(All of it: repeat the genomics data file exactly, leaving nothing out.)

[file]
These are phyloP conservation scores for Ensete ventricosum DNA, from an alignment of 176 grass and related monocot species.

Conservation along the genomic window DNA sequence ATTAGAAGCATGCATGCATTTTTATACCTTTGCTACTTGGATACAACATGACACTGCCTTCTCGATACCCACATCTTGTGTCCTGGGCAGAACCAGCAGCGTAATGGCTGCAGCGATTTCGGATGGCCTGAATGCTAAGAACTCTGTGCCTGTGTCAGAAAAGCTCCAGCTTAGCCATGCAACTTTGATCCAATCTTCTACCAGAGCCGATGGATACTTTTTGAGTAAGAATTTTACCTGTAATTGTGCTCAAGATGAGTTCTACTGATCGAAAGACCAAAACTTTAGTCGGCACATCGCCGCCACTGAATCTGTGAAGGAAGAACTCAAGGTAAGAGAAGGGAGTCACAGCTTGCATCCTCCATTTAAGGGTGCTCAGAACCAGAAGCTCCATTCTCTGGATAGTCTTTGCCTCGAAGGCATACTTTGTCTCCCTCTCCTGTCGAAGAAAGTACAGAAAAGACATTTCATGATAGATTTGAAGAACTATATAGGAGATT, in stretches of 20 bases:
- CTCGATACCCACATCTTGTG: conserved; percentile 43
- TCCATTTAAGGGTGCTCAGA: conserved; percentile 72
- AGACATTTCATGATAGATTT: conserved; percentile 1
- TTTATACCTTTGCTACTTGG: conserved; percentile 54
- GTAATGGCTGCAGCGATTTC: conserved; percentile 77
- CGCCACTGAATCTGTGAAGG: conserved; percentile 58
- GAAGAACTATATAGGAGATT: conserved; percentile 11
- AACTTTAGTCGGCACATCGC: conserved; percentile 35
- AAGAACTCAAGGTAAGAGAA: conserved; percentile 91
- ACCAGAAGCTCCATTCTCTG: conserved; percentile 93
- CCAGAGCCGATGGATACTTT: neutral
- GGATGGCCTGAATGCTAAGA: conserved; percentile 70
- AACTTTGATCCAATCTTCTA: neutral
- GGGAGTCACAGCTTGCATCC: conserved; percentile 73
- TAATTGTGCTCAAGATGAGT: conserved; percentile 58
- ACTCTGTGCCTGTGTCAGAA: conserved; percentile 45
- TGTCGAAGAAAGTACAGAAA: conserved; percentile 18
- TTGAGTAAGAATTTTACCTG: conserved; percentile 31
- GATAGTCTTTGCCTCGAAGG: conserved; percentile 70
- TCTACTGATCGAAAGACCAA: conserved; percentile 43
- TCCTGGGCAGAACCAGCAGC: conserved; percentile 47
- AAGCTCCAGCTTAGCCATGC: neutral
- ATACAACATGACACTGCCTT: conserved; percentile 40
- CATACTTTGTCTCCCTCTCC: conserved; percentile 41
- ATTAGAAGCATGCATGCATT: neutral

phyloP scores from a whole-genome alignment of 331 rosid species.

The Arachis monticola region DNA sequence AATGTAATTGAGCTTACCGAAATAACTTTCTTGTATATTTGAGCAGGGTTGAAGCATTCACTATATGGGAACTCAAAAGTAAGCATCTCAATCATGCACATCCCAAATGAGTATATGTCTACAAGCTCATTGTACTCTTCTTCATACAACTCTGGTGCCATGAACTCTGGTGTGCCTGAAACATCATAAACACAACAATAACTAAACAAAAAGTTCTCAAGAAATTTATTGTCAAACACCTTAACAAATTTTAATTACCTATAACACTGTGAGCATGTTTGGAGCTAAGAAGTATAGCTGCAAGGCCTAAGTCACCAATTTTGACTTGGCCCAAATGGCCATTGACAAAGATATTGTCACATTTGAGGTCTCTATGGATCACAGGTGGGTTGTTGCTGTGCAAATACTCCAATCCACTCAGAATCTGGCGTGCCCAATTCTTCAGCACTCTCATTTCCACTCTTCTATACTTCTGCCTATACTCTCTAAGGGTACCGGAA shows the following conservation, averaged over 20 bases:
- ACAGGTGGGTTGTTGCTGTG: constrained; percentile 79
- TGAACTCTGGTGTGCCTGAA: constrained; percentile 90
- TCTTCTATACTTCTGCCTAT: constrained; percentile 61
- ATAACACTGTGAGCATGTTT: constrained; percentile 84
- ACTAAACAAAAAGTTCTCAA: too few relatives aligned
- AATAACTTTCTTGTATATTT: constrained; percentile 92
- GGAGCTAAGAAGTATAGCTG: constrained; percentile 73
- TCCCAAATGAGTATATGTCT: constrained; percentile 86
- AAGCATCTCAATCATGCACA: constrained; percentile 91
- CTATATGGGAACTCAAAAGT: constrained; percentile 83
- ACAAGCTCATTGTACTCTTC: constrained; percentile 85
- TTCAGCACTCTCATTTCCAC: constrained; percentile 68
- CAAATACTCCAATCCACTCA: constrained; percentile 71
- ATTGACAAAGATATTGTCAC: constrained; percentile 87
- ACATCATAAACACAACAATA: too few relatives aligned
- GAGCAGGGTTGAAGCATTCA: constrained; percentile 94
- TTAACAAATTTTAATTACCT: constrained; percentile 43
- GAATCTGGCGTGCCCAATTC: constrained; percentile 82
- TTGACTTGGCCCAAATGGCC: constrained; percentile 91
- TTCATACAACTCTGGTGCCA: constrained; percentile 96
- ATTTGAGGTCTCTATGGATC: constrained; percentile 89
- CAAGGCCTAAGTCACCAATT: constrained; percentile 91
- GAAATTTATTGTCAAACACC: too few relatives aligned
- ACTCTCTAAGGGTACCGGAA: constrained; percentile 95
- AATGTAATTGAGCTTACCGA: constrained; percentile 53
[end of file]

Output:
These are phyloP conservation scores for Ensete ventricosum DNA, from an alignment of 176 grass and related monocot species.

Conservation along the genomic window DNA sequence ATTAGAAGCATGCATGCATTTTTATACCTTTGCTACTTGGATACAACATGACACTGCCTTCTCGATACCCACATCTTGTGTCCTGGGCAGAACCAGCAGCGTAATGGCTGCAGCGATTTCGGATGGCCTGAATGCTAAGAACTCTGTGCCTGTGTCAGAAAAGCTCCAGCTTAGCCATGCAACTTTGATCCAATCTTCTACCAGAGCCGATGGATACTTTTTGAGTAAGAATTTTACCTGTAATTGTGCTCAAGATGAGTTCTACTGATCGAAAGACCAAAACTTTAGTCGGCACATCGCCGCCACTGAATCTGTGAAGGAAGAACTCAAGGTAAGAGAAGGGAGTCACAGCTTGCATCCTCCATTTAAGGGTGCTCAGAACCAGAAGCTCCATTCTCTGGATAGTCTTTGCCTCGAAGGCATACTTTGTCTCCCTCTCCTGTCGAAGAAAGTACAGAAAAGACATTTCATGATAGATTTGAAGAACTATATAGGAGATT, in stretches of 20 bases:
- CTCGATACCCACATCTTGTG: conserved; percentile 43
- TCCATTTAAGGGTGCTCAGA: conserved; percentile 72
- AGACATTTCATGATAGATTT: conserved; percentile 1
- TTTATACCTTTGCTACTTGG: conserved; percentile 54
- GTAATGGCTGCAGCGATTTC: conserved; percentile 77
- CGCCACTGAATCTGTGAAGG: conserved; percentile 58
- GAAGAACTATATAGGAGATT: conserved; percentile 11
- AACTTTAGTCGGCACATCGC: conserved; percentile 35
- AAGAACTCAAGGTAAGAGAA: conserved; percentile 91
- ACCAGAAGCTCCATTCTCTG: conserved; percentile 93
- CCAGAGCCGATGGATACTTT: neutral
- GGATGGCCTGAATGCTAAGA: conserved; percentile 70
- AACTTTGATCCAATCTTCTA: neutral
- GGGAGTCACAGCTTGCATCC: conserved; percentile 73
- TAATTGTGCTCAAGATGAGT: conserved; percentile 58
- ACTCTGTGCCTGTGTCAGAA: conserved; percentile 45
- TGTCGAAGAAAGTACAGAAA: conserved; percentile 18
- TTGAGTAAGAATTTTACCTG: conserved; percentile 31
- GATAGTCTTTGCCTCGAAGG: conserved; percentile 70
- TCTACTGATCGAAAGACCAA: conserved; percentile 43
- TCCTGGGCAGAACCAGCAGC: conserved; percentile 47
- AAGCTCCAGCTTAGCCATGC: neutral
- ATACAACATGACACTGCCTT: conserved; percentile 40
- CATACTTTGTCTCCCTCTCC: conserved; percentile 41
- ATTAGAAGCATGCATGCATT: neutral

phyloP scores from a whole-genome alignment of 331 rosid species.

The Arachis monticola region DNA sequence AATGTAATTGAGCTTACCGAAATAACTTTCTTGTATATTTGAGCAGGGTTGAAGCATTCACTATATGGGAACTCAAAAGTAAGCATCTCAATCATGCACATCCCAAATGAGTATATGTCTACAAGCTCATTGTACTCTTCTTCATACAACTCTGGTGCCATGAACTCTGGTGTGCCTGAAACATCATAAACACAACAATAACTAAACAAAAAGTTCTCAAGAAATTTATTGTCAAACACCTTAACAAATTTTAATTACCTATAACACTGTGAGCATGTTTGGAGCTAAGAAGTATAGCTGCAAGGCCTAAGTCACCAATTTTGACTTGGCCCAAATGGCCATTGACAAAGATATTGTCACATTTGAGGTCTCTATGGATCACAGGTGGGTTGTTGCTGTGCAAATACTCCAATCCACTCAGAATCTGGCGTGCCCAATTCTTCAGCACTCTCATTTCCACTCTTCTATACTTCTGCCTATACTCTCTAAGGGTACCGGAA shows the following conservation, averaged over 20 bases:
- ACAGGTGGGTTGTTGCTGTG: constrained; percentile 79
- TGAACTCTGGTGTGCCTGAA: constrained; percentile 90
- TCTTCTATACTTCTGCCTAT: constrained; percentile 61
- ATAACACTGTGAGCATGTTT: constrained; percentile 84
- ACTAAACAAAAAGTTCTCAA: too few relatives aligned
- AATAACTTTCTTGTATATTT: constrained; percentile 92
- GGAGCTAAGAAGTATAGCTG: constrained; percentile 73
- TCCCAAATGAGTATATGTCT: constrained; percentile 86
- AAGCATCTCAATCATGCACA: constrained; percentile 91
- CTATATGGGAACTCAAAAGT: constrained; percentile 83
- ACAAGCTCATTGTACTCTTC: constrained; percentile 85
- TTCAGCACTCTCATTTCCAC: constrained; percentile 68
- CAAATACTCCAATCCACTCA: constrained; percentile 71
- ATTGACAAAGATATTGTCAC: constrained; percentile 87
- ACATCATAAACACAACAATA: too few relatives aligned
- GAGCAGGGTTGAAGCATTCA: constrained; percentile 94
- TTAACAAATTTTAATTACCT: constrained; percentile 43
- GAATCTGGCGTGCCCAATTC: constrained; percentile 82
- TTGACTTGGCCCAAATGGCC: constrained; percentile 91
- TTCATACAACTCTGGTGCCA: constrained; percentile 96
- ATTTGAGGTCTCTATGGATC: constrained; percentile 89
- CAAGGCCTAAGTCACCAATT: constrained; percentile 91
- GAAATTTATTGTCAAACACC: too few relatives aligned
- ACTCTCTAAGGGTACCGGAA: constrained; percentile 95
- AATGTAATTGAGCTTACCGA: constrained; percentile 53